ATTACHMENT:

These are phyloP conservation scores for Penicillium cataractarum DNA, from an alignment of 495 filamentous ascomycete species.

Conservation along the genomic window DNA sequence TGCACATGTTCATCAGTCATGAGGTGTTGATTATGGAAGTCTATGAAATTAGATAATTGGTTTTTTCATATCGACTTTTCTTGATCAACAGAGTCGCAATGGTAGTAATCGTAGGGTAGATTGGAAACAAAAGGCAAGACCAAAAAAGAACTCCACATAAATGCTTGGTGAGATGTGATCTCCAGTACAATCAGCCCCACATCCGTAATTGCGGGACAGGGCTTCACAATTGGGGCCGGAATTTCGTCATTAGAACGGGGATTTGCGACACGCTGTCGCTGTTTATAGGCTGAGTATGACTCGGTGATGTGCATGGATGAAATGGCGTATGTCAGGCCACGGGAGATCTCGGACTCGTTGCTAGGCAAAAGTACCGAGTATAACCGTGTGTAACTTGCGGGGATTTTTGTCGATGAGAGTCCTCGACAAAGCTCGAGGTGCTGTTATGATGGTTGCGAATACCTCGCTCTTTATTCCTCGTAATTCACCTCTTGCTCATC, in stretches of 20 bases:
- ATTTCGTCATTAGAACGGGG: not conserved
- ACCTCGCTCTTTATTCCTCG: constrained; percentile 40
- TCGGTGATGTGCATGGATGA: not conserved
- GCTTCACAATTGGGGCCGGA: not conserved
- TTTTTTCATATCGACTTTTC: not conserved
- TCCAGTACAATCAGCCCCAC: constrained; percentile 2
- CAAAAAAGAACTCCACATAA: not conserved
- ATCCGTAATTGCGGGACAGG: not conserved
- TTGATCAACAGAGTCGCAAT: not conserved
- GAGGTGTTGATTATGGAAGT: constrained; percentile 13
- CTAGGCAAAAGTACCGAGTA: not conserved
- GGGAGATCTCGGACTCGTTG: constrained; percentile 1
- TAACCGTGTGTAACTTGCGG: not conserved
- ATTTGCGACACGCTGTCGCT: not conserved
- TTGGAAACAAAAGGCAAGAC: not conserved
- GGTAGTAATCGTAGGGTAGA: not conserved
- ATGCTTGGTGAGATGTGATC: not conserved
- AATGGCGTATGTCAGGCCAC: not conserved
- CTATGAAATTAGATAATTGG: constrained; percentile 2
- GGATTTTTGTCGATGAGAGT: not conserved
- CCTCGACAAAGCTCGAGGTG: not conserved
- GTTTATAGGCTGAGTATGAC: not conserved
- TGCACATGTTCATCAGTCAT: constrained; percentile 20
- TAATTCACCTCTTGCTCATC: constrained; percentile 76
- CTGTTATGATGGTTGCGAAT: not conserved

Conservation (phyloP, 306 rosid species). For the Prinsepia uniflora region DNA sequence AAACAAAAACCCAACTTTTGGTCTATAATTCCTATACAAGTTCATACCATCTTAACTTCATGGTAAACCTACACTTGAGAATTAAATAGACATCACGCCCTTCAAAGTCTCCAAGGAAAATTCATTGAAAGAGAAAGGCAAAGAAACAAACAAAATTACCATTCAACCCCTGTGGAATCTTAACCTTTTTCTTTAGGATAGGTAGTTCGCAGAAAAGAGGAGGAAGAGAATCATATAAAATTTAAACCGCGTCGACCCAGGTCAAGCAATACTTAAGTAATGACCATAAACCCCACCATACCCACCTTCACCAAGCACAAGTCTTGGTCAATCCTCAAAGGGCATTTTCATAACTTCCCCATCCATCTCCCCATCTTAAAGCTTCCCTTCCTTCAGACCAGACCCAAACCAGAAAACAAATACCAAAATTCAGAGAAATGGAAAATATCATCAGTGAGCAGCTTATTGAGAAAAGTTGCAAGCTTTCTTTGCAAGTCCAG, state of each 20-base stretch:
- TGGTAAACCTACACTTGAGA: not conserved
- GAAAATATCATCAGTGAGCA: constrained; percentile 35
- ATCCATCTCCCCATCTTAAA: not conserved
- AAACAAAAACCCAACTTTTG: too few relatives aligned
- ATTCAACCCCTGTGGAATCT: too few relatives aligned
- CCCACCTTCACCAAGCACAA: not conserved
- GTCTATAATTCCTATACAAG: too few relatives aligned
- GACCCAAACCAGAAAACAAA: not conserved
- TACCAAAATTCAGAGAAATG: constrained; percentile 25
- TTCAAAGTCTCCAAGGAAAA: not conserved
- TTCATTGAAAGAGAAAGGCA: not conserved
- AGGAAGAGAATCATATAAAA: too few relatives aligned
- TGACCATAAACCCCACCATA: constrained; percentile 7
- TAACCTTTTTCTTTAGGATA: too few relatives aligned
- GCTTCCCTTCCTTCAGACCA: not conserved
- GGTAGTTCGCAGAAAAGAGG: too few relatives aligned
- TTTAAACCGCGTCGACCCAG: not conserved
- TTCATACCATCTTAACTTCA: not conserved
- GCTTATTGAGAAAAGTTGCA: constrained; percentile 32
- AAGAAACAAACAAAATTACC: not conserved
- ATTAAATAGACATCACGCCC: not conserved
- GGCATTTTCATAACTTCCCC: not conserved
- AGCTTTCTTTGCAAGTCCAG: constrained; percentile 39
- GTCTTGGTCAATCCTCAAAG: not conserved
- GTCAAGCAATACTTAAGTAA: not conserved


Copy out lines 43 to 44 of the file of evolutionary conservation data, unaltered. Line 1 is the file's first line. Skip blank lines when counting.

- GCTTCCCTTCCTTCAGACCA: not conserved
- GGTAGTTCGCAGAAAAGAGG: too few relatives aligned